Since all units are in the same place, you can manage the facility more efficiently. In some cases, you can even have a property manager right on-premise or in the area to keep order, show units, and manage contractors.
Save By Buying in Bulk:
If you need to have painting done, appliances switched out, or even need to complete a major repair like a new roof, you can save by buying in bulk. You’ll usually spend less money refurbishing a unit in a multi-family dwelling than you would on a single home.
Increased Cash Flow:
If your single-tenant misses the rent, then you’re out of luck, at least for a little while. Even though you have actions available to you, they take time. When you have a multi-family rental, you have several tenants paying rent instead of just one—so a single bad tenant won’t throw your finances off.
After going through the details of each property above, you may start to lean one way or the other in terms of the type of property you’d like to purchase.
However, there are other items to consider as well; let’s take a look at a few:
Single-Family vs. Multi-Family Rentals: How Much Money Can You Make?
The actual amount of rent your market will bear depends on your property, the area it is in, and the going rate for the type of home you have. In general, though, a multi-family property will generate more rent, simply because more tenants are paying at the same time.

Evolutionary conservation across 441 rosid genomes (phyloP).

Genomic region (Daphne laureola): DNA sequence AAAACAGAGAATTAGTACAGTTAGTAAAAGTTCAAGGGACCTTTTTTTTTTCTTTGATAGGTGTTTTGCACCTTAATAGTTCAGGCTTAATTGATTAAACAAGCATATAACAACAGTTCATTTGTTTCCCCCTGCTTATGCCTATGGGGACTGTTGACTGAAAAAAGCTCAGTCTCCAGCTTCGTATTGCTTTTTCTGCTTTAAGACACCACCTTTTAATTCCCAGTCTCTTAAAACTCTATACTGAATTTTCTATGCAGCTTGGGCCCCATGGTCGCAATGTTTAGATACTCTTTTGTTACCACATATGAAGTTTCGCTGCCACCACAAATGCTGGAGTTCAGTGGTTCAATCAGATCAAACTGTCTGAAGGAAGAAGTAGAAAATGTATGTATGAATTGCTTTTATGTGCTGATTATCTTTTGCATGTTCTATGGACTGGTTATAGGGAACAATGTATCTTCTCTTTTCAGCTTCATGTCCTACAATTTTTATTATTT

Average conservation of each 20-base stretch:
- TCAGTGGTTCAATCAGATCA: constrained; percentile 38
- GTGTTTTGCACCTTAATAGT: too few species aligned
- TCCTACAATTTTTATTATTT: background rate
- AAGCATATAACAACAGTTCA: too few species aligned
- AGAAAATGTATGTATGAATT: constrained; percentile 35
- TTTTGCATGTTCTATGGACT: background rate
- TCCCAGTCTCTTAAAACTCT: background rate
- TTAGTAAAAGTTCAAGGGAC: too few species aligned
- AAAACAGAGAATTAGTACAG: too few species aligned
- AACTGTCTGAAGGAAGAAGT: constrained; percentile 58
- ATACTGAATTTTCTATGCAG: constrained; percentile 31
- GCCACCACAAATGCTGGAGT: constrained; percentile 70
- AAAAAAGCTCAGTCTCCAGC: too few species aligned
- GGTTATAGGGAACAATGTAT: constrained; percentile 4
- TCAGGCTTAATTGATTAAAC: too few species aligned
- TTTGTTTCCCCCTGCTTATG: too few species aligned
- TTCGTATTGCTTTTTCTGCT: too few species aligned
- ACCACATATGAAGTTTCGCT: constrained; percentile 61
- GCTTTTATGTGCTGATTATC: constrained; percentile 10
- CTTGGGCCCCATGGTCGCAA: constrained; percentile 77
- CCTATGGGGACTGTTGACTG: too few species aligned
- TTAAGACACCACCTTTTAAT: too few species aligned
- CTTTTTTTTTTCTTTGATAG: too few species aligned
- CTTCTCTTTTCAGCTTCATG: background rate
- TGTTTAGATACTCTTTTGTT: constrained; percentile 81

While a single-family home may generate more rent than a single apartment, a multi-family property has more than one unit. As long as more than one unit is rented out, most multi-family properties will generate more income in total than single-family homes.
With a single-family home, you also take on more financial risk in the short term. If the home is unexpectedly vacated or the tenant can’t pay the rent, you will have no source of income. If the same situation were to occur in one of your apartments, it could be offset, because the other tenants will not have the same problem at the same time. Therefore, when you opt for a multi-family property, you have far less risk of negative cash flow.
Single-Family vs. Multi-Family Rentals: Property Financing Differences
The cost of a single home or a multi-family property will depend on the property itself and where you live. But single homes are almost always less expensive than their larger counterparts. When it comes to financing—especially if you’re just starting out as an investor—a single-family home will be easier to manage and have more financing options available.